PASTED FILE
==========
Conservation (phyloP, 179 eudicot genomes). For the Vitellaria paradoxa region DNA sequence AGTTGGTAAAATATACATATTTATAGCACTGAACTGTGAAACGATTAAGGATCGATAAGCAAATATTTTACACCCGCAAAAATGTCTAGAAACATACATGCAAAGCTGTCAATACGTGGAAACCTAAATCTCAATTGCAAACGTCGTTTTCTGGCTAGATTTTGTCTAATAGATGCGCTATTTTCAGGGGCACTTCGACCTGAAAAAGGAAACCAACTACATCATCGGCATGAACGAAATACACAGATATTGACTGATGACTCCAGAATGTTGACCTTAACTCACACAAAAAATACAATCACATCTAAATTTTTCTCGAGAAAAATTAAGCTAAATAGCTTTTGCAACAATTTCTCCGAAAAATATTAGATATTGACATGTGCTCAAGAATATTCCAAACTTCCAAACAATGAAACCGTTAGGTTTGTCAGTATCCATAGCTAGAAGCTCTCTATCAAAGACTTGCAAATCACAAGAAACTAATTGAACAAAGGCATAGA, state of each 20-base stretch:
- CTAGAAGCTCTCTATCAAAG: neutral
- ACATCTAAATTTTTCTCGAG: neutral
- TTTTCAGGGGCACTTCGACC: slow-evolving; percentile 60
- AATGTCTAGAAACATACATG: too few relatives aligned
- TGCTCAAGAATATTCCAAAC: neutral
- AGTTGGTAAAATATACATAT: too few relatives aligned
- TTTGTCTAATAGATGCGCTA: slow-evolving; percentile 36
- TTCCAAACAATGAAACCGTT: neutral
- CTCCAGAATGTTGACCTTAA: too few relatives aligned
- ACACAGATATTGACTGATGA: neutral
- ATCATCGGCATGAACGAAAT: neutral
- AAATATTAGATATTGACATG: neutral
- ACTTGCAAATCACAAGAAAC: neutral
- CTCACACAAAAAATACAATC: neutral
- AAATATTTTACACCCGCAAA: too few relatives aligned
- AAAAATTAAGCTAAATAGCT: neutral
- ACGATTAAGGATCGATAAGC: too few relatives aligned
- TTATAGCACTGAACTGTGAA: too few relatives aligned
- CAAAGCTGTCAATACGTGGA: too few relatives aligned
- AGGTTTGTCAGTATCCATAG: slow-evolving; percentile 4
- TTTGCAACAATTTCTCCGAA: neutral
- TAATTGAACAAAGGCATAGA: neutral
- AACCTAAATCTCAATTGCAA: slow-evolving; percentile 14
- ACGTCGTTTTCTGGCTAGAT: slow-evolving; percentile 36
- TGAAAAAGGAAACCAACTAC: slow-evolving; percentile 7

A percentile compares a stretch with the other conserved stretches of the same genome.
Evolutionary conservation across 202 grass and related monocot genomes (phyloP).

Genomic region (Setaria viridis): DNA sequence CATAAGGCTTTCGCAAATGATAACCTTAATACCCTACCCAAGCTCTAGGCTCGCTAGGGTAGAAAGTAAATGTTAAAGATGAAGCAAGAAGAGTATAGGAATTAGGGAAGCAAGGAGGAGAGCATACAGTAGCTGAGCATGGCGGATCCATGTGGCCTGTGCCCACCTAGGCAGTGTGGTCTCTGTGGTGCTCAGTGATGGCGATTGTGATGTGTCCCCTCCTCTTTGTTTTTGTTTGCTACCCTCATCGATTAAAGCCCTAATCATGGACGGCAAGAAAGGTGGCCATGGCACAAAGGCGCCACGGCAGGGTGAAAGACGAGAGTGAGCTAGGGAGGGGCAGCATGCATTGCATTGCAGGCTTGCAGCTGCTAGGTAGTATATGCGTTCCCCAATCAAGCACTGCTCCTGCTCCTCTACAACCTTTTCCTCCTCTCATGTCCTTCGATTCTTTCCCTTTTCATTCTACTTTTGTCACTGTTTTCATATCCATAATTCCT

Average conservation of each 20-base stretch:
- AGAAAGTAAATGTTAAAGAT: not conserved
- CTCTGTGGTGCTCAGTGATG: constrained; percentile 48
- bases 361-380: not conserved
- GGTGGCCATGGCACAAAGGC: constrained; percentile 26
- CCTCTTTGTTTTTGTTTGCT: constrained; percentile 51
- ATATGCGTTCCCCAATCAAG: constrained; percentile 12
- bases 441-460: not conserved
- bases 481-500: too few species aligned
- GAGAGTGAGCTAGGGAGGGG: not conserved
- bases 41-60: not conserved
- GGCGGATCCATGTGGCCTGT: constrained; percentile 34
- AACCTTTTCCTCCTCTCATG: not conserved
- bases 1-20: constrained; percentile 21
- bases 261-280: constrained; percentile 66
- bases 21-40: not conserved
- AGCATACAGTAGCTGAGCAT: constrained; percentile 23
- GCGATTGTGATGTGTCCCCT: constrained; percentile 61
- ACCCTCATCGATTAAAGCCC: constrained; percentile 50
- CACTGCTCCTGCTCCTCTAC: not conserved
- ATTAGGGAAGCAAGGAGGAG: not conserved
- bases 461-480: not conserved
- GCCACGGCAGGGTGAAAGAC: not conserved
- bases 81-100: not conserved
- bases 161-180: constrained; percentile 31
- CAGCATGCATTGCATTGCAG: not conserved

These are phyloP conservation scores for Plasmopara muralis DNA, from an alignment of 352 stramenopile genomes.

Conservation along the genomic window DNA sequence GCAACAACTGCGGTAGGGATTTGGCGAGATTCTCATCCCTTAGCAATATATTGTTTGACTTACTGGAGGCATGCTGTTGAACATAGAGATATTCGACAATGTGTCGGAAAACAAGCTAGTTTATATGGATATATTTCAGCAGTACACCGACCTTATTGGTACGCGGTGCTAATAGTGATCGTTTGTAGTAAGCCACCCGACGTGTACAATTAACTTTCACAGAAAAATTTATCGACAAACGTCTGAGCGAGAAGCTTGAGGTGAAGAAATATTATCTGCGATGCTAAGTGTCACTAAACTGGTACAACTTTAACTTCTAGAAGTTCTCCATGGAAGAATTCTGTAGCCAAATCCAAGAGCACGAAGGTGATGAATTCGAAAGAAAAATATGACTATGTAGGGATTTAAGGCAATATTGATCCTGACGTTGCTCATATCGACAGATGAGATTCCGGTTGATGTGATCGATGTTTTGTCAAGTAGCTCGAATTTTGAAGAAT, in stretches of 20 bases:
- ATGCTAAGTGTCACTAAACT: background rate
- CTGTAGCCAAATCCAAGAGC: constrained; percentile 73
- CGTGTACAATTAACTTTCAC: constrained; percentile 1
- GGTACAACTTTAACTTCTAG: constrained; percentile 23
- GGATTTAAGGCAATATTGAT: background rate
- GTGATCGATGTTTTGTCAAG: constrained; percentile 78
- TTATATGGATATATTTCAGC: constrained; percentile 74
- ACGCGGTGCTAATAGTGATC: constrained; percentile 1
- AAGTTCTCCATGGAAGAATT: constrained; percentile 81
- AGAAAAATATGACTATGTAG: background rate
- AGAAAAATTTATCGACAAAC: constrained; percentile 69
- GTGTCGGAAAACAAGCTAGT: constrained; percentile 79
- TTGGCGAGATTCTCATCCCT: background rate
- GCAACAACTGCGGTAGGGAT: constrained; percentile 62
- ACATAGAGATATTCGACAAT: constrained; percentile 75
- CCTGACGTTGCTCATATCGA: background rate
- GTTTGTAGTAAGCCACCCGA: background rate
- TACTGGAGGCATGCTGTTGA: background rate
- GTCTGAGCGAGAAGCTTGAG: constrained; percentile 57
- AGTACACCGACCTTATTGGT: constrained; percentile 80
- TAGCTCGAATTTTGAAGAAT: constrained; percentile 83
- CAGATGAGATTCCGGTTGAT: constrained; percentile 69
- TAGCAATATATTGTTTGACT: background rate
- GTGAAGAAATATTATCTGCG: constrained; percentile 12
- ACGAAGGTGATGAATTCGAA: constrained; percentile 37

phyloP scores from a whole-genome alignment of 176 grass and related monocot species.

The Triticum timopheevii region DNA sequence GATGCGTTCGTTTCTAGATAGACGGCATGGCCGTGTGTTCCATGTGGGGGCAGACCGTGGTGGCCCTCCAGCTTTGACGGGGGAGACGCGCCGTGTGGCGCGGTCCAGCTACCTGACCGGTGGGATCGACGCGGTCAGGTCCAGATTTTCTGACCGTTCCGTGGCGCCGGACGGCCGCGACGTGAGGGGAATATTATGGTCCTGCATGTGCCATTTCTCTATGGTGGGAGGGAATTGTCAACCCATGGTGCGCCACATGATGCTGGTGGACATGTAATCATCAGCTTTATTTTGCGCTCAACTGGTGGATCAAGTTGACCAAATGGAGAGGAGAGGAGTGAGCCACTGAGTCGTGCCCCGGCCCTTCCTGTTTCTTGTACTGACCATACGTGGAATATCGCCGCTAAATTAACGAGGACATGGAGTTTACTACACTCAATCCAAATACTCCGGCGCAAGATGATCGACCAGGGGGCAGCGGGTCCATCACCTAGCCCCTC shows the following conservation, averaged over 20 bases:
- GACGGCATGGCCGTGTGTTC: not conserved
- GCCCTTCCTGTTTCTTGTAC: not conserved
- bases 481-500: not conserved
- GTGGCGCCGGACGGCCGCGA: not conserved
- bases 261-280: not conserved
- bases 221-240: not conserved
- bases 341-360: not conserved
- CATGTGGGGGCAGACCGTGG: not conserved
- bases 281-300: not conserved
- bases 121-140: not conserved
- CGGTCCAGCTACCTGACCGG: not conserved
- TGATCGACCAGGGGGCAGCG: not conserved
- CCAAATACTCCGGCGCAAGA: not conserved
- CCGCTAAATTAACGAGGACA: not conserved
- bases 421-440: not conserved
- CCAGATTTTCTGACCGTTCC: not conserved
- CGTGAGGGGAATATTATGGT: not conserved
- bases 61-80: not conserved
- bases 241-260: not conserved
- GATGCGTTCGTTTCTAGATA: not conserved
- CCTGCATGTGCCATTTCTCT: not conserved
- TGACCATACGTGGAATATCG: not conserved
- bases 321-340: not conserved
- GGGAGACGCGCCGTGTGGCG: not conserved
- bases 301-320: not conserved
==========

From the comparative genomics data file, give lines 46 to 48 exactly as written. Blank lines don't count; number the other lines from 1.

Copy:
- AGCATACAGTAGCTGAGCAT: constrained; percentile 23
- GCGATTGTGATGTGTCCCCT: constrained; percentile 61
- ACCCTCATCGATTAAAGCCC: constrained; percentile 50